All Lives Matter

The constant stream of news from so many different sources can make discerning the truth, the heart of things, difficult.  And it can make getting caught up and unnecessarily involved really easy.  Every day a new reason to be outraged comes across social media feeds.  Stories from across the street and around the world are quickly made visible to us.  It can be very easy to focus on the issues of these stories instead of the people. Each story these days seems to have huge, dramatic implications.  I understand that some really do have huge, dramatic implications, but so many things reported are pretty much just gussied up gossip.  It makes it hard to see truth and, just as importantly, to see the people inside the stories.

Pictures of events come across our screens.  We talk about the issues at hand and look at the pictures without seeming to connect with the fact that they are real people whose lives matter.  And what seems to get lost the most is that at the core every person has the same basic, fundamental need: Jesus.  No need in anyone’s life is more important than the need for Christ’s redemptive love.  We can feed, clothe, and care for people all we want, but if we never tell them about Jesus it doesn’t matter.  We can rail against people and try to stir up hate and fear against them, but that won’t change the situation.

It can be easy to be fearful of the actions of an “enemy” and have that fear turn to hate or at the very least an utter lack of concern for them.  As followers of Christ we have one real enemy: Satan.  Yes, people allow themselves to be used of him, but there is hope for every person on this earth as long as they still live.  From the moment of conception a person is not a lost cause until their last breath has left their body.  What if we started looking at people by their most basic need-whether or not they know Christ?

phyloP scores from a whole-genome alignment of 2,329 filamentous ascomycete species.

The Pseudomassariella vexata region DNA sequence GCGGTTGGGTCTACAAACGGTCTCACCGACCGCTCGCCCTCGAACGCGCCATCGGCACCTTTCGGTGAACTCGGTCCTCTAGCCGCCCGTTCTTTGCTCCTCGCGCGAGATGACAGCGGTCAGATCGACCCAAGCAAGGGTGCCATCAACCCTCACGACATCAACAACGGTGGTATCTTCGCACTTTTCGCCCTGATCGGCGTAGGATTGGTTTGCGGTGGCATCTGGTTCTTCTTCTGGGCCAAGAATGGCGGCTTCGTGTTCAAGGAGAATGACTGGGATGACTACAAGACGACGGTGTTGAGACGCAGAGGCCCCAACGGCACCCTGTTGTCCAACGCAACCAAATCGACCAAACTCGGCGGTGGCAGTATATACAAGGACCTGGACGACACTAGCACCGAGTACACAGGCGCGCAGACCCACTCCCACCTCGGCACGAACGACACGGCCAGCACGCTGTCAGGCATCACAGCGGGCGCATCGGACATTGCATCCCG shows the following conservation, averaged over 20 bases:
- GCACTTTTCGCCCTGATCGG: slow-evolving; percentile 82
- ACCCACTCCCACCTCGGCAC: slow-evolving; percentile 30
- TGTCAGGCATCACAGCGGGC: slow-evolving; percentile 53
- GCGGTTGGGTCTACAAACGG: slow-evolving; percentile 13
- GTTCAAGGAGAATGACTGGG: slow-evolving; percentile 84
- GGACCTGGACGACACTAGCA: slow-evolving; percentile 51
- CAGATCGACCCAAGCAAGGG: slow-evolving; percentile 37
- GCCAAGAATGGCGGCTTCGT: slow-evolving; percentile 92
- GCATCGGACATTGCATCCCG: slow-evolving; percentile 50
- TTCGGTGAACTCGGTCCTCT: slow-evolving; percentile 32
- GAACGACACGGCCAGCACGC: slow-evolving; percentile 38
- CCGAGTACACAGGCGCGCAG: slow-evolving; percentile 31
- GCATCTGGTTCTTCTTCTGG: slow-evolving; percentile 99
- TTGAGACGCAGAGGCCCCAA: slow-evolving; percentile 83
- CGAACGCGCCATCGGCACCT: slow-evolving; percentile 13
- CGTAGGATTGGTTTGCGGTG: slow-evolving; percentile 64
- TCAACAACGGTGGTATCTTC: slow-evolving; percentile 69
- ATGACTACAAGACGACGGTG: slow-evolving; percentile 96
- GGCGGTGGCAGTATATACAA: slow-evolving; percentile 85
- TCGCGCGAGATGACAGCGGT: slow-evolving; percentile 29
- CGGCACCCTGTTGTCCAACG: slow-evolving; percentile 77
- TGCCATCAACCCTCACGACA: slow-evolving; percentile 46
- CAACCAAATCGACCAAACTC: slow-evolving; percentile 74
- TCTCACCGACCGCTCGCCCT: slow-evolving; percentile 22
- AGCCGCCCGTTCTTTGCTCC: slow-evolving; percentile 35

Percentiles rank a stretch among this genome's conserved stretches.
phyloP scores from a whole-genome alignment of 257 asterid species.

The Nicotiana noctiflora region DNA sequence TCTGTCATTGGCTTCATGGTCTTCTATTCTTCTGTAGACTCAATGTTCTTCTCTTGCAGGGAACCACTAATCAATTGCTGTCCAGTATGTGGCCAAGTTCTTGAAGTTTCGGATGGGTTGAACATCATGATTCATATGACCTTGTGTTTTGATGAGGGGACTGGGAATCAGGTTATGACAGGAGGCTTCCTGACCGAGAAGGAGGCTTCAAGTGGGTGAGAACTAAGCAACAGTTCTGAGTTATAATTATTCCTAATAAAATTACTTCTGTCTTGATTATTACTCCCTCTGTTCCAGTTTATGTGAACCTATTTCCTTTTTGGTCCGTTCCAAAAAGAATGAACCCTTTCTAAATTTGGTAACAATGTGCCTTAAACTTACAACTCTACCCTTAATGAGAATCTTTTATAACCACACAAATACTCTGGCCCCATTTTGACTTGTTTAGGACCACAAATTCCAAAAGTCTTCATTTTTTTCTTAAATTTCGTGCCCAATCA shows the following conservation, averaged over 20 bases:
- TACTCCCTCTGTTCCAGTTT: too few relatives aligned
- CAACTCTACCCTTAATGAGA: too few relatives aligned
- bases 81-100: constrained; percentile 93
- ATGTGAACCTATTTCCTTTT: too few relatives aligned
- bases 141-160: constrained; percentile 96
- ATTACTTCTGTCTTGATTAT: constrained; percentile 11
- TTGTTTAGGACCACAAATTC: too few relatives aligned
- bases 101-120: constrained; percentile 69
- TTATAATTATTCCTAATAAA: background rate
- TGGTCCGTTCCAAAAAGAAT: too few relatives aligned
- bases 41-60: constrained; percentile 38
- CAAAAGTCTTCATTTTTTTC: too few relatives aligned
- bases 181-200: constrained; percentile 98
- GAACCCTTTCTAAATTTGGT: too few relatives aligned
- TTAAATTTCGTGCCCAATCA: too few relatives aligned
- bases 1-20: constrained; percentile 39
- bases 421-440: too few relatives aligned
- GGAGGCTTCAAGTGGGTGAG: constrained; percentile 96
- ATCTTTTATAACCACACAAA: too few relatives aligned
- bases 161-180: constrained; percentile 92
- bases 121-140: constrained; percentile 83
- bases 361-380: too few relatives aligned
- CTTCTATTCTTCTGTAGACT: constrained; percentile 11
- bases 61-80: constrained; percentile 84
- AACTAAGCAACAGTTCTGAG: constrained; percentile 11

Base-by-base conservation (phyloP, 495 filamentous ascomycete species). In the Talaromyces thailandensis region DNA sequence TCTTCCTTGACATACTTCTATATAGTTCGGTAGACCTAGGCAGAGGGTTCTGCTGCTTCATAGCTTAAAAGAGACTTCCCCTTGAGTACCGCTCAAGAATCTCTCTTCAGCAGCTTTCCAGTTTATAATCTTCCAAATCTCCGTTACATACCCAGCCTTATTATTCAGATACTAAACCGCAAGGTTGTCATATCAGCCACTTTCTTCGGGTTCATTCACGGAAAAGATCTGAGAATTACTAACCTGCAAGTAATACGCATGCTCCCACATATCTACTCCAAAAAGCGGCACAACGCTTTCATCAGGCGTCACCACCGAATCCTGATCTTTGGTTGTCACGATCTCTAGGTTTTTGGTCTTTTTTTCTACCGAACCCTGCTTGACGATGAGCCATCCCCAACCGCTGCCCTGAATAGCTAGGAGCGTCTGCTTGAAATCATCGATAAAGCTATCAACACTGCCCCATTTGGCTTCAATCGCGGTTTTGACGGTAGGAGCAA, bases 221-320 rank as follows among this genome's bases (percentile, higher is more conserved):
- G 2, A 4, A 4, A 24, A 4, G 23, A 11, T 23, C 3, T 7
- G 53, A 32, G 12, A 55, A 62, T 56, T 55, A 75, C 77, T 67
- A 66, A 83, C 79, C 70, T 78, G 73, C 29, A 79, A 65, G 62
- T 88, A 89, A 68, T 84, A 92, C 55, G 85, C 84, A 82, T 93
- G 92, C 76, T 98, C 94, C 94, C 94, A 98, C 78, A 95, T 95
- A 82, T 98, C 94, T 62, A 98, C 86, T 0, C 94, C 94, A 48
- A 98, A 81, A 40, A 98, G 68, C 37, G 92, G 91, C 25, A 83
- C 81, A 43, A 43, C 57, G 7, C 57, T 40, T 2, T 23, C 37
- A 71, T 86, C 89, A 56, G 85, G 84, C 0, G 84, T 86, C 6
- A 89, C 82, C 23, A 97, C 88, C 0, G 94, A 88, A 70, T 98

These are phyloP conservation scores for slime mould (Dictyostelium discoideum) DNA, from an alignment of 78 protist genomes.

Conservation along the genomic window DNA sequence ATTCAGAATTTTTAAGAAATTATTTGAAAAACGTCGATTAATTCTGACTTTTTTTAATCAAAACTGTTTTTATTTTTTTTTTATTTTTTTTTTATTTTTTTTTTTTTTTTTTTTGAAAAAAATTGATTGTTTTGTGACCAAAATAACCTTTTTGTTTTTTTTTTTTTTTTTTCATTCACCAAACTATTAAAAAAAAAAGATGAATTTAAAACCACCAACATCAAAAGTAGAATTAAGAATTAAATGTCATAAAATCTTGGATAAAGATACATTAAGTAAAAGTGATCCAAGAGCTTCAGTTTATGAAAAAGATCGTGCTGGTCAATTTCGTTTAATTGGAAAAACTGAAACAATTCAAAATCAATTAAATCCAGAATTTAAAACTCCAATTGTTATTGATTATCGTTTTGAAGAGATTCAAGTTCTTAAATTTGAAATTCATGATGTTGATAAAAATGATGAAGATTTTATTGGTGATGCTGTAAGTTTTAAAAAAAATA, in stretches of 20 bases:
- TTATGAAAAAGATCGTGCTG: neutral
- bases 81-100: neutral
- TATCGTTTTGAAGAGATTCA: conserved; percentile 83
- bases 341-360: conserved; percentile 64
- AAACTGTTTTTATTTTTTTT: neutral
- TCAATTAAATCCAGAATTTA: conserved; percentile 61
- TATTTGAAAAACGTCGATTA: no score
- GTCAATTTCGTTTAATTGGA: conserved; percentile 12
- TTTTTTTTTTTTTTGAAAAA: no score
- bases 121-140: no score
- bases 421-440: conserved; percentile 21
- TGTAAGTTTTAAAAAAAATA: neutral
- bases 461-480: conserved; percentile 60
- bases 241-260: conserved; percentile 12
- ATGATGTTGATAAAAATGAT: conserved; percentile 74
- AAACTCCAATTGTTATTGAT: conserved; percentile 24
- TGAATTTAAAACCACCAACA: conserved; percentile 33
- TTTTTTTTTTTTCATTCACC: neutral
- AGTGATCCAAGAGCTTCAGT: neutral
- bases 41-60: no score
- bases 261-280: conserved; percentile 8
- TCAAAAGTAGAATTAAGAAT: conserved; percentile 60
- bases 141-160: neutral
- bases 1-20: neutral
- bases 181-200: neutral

It’s easy to distance ourselves by saying, “But so and so did x, y, and z.” And?  Aren’t we all sinners? Don’t we all require the redemptive blood of Christ?  What gives us the right to Christ that others shouldn’t have? If you know and love God someone had to introduce you to Him, had to pray for you, had to care that your most basic need was met. These stories are about people.  Start looking beyond the issues and look for the people.

When a story about a natural disaster comes out, look at the faces in the pictures, think about how their lives have been impacted, pray that this disaster will draw them to the God who loves them.  When stories about horrific events of kidnapping, dismemberment, destruction, and terror from Africa and the Middle East get frequent play on news sites, think not only of the pain of the victims, but also of the perpetrators.  When you read stories of how devastating and pervasive human trafficking is, consider how complicated the issue is and all the many, many people involved that must be hurting and broken on all sides.

What if the traffickers came to Christ and used their routes as ways to spread God’s mercy and love?  What if the people terrorizing so many in Africa and the Middle East came to Christ and went back to the places they destroyed to ask for forgiveness and help rebuild? What if we look at natural disasters as opportunities for Light to shine in places it may not have before? What if we pray for people and think about them as broken human beings in need?

I am not at all saying we shouldn’t stand in solidarity with victims, with those in need who are hurting and helpless. They absolutely need our help and we should do what we can to help them. What I am saying is that they aren’t the only people involved who need help.  We are commanded to take the Gospel to all nations, to all peoples, to care and love those who hurt themselves and others.  God does not discriminate in who He loves.  His love is wide and deep and encompasses so much more than our finite minds.  God’s love is patient and His love is kind. His love does not envy, is not boastful, is not conceited, does not act improperly, is not selfish, is not provoked, and does not keep a record of wrongs. God’s love finds no joy in unrighteousness but rejoices in the truth. It bears all things, believes all things, hopes all things, endures all things. God’s love never ends. (I Corinthians 13:4-8a, additions and emphases mine)

At the core of all human beings is the most basic and fundamental need that only God can fulfill.  If we seek God and ask Him to give us love like His we are much more likely to see people based on their core need of Christ instead of for the sensationalized news story they may be involved in.  ALL people should have the opportunity to know how this need can be met. ALL. LIVES. MATTER.